- By David FrancisDavid Francis was a senior reporter for Foreign Policy, where he covered international finance., Kavitha SuranaKavitha Surana is an editorial fellow at Foreign Policy, where she produces breaking news and original reports with a particular focus on immigration, counterterrorism, and border security policy. Previously, Kavitha worked at New York magazine’s Bedford + Bowery blog, CNNMoney, The Associated Press in Italy, and Fareed Zakaria GPS and has freelanced from Italy and Germany for publications like Quartz, Al Jazeera America, OZY, and GlobalPost/PRI. In 2015, she was awarded a Fulbright trip to Germany, as well as a grant from the Heinrich Böll Foundation to report on migration and integration. She also reported from Senegal with a grant from the Bureau for International Reporting in 2014. Kavitha studied European history at Columbia University and holds a master’s degree in journalism and European studies from New York University. She has studied in Italy and Peru and speaks Italian, Spanish, Portuguese, and French.
President Donald Trump claimed a partial victory Monday after the Supreme Court issued a partial stay and ruled that it would decide whether his revised travel ban was lawful.
The current version of the travel ban limits entry to the United States for citizens from six mostly Muslim countries for 90 days and suspended the nation’s refugee program for 120 days. The White House has argued that the pause in travel was needed to make sure security and vetting procedures were strong enough to catch any would-be terrorists from entering the United States. A series of lower courts found the ruling to be unconstitutional.
In challenging the ban, lawyers used evidence of Trump’s past statements to argue it specifically targeted people based on their religion. The president has repeatedly said that the ban was needed to keep Muslim terrorist from committing attacks against the United States. Trump’s lawyers have argued the ban was necessary to make sure the review process for travelers from Libya, Iran, Somalia, Sudan, Syria and Yemen was strong enough.
The Supreme Court stay, however, is narrow. The partial stay to the injunction does not apply to “foreign nationals who have a credible claim of a bona fide relationship with a person or entity in the United States,” which applies to family members with U.S. citizenship or green cards, universities, and companies applying for visas on an employee’s behalf.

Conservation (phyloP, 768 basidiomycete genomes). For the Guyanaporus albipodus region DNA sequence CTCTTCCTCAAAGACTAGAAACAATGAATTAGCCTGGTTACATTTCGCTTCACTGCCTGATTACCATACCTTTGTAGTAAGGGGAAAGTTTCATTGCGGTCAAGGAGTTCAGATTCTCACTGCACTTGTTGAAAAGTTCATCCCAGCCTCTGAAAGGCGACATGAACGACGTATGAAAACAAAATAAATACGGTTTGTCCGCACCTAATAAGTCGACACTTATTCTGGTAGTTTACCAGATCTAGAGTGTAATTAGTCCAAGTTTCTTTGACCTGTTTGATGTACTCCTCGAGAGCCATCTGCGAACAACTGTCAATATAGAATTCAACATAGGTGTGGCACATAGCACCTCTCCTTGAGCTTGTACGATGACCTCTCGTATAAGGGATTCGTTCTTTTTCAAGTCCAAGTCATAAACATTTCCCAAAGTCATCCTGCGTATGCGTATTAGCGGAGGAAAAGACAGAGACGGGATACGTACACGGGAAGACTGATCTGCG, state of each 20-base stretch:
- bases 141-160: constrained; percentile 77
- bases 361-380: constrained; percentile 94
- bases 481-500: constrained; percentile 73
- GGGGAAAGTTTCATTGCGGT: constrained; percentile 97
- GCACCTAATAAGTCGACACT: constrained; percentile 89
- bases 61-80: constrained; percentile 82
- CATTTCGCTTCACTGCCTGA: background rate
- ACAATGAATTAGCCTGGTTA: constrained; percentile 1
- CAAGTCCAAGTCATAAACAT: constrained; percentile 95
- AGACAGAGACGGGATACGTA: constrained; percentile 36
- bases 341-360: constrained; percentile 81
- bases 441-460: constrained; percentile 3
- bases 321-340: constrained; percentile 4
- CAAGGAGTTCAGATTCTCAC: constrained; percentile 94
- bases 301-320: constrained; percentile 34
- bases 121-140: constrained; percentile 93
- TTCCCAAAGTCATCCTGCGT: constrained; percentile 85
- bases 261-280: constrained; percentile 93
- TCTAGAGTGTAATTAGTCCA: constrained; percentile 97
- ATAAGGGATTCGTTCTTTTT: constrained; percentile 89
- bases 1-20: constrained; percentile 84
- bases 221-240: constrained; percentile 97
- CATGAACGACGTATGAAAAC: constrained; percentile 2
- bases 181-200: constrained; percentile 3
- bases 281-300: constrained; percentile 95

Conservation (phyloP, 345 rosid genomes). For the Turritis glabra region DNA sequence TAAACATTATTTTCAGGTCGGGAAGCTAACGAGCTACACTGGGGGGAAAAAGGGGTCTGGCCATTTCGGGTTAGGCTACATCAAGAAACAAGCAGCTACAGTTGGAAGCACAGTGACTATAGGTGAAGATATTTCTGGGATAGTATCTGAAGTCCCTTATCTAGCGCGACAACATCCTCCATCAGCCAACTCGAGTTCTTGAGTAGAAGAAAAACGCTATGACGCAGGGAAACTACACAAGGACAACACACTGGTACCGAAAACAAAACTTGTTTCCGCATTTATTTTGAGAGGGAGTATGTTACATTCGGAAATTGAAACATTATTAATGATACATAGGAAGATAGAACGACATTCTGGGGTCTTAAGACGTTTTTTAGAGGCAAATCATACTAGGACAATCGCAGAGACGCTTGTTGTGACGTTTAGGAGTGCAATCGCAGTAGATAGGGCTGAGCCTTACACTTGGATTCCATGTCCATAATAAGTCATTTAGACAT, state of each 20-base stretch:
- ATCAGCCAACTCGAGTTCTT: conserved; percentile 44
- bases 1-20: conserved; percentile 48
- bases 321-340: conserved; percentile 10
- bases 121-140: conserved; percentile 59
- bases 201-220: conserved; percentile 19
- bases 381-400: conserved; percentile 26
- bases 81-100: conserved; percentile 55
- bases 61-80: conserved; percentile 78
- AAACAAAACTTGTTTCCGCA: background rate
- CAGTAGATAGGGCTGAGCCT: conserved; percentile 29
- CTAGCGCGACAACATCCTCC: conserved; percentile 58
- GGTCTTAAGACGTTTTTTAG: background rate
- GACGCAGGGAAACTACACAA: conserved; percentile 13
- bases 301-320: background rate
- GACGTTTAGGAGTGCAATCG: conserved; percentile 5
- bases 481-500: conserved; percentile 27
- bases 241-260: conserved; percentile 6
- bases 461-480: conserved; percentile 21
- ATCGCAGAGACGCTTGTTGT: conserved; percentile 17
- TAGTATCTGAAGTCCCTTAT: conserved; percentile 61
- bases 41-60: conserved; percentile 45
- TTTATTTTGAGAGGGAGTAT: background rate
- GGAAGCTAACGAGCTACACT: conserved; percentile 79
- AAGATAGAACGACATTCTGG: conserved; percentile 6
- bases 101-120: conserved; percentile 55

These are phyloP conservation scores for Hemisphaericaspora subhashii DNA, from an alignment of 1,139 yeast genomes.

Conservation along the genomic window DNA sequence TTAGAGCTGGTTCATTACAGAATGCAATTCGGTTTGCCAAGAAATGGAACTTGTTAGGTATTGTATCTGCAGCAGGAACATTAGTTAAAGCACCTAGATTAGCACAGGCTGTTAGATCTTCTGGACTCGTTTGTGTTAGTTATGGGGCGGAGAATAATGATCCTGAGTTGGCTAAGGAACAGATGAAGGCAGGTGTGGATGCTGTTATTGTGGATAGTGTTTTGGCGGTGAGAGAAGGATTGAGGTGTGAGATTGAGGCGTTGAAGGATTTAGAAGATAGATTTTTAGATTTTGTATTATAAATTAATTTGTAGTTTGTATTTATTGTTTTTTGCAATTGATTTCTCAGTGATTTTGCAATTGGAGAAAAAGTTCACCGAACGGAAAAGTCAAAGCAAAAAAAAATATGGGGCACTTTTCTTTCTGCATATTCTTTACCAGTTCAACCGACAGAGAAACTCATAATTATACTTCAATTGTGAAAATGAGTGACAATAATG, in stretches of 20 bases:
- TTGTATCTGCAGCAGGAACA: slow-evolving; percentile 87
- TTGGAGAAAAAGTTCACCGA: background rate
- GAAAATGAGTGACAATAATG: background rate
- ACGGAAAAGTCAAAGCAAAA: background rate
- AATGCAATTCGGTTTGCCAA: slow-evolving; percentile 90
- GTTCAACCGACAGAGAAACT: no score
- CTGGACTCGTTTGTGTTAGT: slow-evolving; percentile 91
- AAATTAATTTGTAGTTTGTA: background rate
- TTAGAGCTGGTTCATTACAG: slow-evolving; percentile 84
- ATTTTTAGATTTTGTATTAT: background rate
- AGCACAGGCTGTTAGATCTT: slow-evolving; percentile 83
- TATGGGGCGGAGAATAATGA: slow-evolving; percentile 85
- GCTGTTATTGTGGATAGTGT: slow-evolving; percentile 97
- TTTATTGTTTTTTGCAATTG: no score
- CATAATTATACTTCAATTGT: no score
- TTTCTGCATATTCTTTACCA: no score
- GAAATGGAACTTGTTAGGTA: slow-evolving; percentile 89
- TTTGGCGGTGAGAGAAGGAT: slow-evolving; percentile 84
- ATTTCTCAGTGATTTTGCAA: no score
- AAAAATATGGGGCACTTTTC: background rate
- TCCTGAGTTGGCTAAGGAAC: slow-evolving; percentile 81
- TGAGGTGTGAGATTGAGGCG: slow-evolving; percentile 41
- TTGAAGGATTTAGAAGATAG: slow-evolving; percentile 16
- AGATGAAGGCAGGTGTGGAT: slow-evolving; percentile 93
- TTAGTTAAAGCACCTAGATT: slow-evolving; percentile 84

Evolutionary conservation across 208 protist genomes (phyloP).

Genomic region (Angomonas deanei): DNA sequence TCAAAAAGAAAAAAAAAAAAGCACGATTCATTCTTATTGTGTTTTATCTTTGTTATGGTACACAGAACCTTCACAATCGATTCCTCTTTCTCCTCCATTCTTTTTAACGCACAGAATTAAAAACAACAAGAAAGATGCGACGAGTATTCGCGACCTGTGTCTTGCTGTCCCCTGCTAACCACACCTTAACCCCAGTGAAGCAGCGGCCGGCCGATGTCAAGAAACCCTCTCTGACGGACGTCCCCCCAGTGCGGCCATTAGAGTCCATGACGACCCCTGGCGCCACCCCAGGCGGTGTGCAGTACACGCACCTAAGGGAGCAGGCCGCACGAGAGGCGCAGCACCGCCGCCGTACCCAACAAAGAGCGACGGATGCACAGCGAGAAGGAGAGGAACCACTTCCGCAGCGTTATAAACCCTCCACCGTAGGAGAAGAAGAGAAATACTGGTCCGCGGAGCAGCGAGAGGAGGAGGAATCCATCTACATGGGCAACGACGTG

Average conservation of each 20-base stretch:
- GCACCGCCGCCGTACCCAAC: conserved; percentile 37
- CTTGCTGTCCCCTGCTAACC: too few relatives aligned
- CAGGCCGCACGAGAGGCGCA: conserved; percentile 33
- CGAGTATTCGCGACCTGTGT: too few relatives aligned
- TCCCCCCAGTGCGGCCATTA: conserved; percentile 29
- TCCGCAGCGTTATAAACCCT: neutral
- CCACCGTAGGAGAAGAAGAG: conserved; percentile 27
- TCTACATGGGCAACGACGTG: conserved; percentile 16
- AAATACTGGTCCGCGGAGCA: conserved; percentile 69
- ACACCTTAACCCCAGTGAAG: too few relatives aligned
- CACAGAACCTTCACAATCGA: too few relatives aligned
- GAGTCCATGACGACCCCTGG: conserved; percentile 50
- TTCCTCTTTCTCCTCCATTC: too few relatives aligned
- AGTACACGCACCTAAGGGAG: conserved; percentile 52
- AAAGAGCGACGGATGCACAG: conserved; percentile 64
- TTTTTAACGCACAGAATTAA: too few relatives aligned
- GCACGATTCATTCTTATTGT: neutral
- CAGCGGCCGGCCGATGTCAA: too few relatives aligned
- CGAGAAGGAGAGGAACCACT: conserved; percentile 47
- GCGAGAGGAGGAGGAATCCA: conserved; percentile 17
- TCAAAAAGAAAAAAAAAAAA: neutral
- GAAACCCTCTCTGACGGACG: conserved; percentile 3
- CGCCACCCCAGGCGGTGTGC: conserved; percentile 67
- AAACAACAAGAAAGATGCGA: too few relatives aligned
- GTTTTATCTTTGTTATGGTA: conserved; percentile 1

In a statement, the Department of Homeland Security said the ruling allows it to “largely implement the President’s Executive Order and take rational and necessary steps to protect our nation from persons looking to enter and potentially do harm. The granting of a partial stay of the circuit injunctions with regard to many aliens abroad restores to the Executive Branch crucial and long-held constitutional authority to defend our national borders.”
The court, which issued an unsigned opinion on the matter, said it would hear the case when it reconvened in October. But it also indicated that the matter could be moot by then; the ban is supposed to be a temporary one that would expire before the justices gather in the fall.
In a statement, Trump said the ruling was a “clear victory for our national security.”
“My number one responsibility as Commander in Chief is to keep the American people safe. Today’s ruling allows me to use an important tool for protecting our Nation’s homeland,” the president said.
But lawyers fighting the ban are optimistic. Only three of the nine justices backed the ban in its entirely (Trump falsely claimed the decision was 9-0), endorsing the Trump administration’s argument for broad executive authority on the matter.
“If [Trump] wants to call it a victory in order to back off and walk away from this, I’m happy for him to call it a victory,” said Justin Cox, an attorney representing International Refugee Assistance Project in the Supreme Court case.
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